Perhaps you’ve felt this way at one time or another about your church? I suspect that most of us have, and I think that is perfectly normal. Churches are made up of people and, as the times change and people change, so does the nature of a church.
Just like people, churches have a youth, a middle age, and an old age. These stages may not be quite as clearly defined as they are in people, but they are common none the less. And, interestingly, both very young and very old churches often have trouble making ends meet and filling the pews. For the new church it is often because not enough people know about them. You know, “Remember that old hat factory on Murray Street? Well, someone turned it into a church. Really? When? About three years ago.” Being new, they don’t have much of a profile in their neighborhoods. It takes time to build up the kind of reputation that draws people in, and this can be a dangerous – and certainly difficult – period for any church.
By contrast, old churches often have trouble drawing enough people in not because too few people know about them, but because too many people know about the church. It is the church you use to direct your friends to your house. You know, “turn left at the big old church on Pine street, and we’re the first house in the second block.” It’s the church your grandmother goes to, or went to, or would go to if she didn’t live in Tampa. It’s the church that plays all the hymns on the pipe organ. This chapter in a church’s life can all too often be their final one. When it finally closes down, somebody will buy it and turn it into a hat factory.
But there is another way and, I believe, a better way.
The old church and the new church could join together to form a new church, a ‘blended’ church. You can mix the rich traditions of the older church, and the experience and wisdom of the older members with the vibrancy and (sometimes uncontrolled) exuberance of the new, young church. If a majority of members in both churches are willing to give it a go, you may end up with an exciting yet solidly grounded church. What a blessing that could be!
My opinion isn’t just a dreamer’s wish, either. I have several personal experiences that have brought me to believe this. Perhaps they will help you understand better what I mean.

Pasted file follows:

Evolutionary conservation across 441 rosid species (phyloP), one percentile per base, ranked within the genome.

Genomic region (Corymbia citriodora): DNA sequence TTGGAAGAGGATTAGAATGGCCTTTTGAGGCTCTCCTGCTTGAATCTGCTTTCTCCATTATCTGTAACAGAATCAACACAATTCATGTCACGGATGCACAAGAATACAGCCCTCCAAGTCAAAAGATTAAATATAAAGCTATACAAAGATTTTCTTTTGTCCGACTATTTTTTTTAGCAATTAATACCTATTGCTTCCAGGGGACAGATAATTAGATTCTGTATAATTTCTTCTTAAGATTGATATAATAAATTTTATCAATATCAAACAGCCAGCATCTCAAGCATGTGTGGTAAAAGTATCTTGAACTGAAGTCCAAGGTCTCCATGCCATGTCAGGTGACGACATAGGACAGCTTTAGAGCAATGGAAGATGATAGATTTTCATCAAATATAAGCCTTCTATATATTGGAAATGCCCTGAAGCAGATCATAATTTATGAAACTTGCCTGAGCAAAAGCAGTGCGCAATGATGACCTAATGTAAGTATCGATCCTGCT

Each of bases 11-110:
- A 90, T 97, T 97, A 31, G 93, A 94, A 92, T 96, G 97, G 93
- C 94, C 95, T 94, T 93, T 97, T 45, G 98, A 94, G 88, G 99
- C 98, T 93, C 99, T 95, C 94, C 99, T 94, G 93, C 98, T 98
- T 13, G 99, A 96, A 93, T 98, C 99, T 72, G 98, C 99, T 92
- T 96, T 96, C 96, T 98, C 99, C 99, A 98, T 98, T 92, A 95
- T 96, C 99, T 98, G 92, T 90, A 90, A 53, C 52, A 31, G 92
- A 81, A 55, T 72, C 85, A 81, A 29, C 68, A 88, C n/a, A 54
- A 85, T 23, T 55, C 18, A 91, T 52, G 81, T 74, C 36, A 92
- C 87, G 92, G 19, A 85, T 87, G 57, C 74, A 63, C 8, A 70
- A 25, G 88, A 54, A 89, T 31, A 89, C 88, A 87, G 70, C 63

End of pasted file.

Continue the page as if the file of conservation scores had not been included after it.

To start with, I grew up in Otego, NY, and my father, Clarence Jones, was pastor of a small church there. That meant I was going to church every Sunday; it was never a question, and I have benefited from this. After all, going to church is a commandment in scripture (Colossians 3:16).
Each month we would have a potluck game night at our church. There a very young Grace Fabian was paired up with the oldest man in the church, Will Sheldon. At first I was sure we would lose since he wasn’t just the oldest man in the church, but he moved like the oldest man in the church. But my mother, who led the games, wouldn’t have it any other way. She insisted that the kids be involved with the games just as much as she insisted the old folks also join in. And wouldn’t you know it? That old fellow and I had so much fun! It was a great night, and I remember it clearly across all these years.
A bit later, when I was a teenager going through my “rebellious” stage – which mostly involved me going to church with a scowl on my face because I’d rather be at home – I had another powerful experience. I was heading into church one day – grumbling – when I saw a car pull up right in front of the church. A man got out and went around the car to help a bent old woman out of the car. It was clear to me right away that she was suffering greatly, but here she was, struggling out of the car and stepping into church. I held the door for her and watched in silence as she walked by. She wasn’t grumbling as I had just been; she was grimacing in pain. In that moment I realized that I was missing something. If this woman would suffer so just to come to church, if she would endure such pain to be here, something very important must be happening inside. Her pain was the spark that re-ignited my passion for Jesus, and the woman who bore that pain was such a blessing to me. In the bloom of my youth, I learned such a powerful lesson from a woman probably five times my age or more.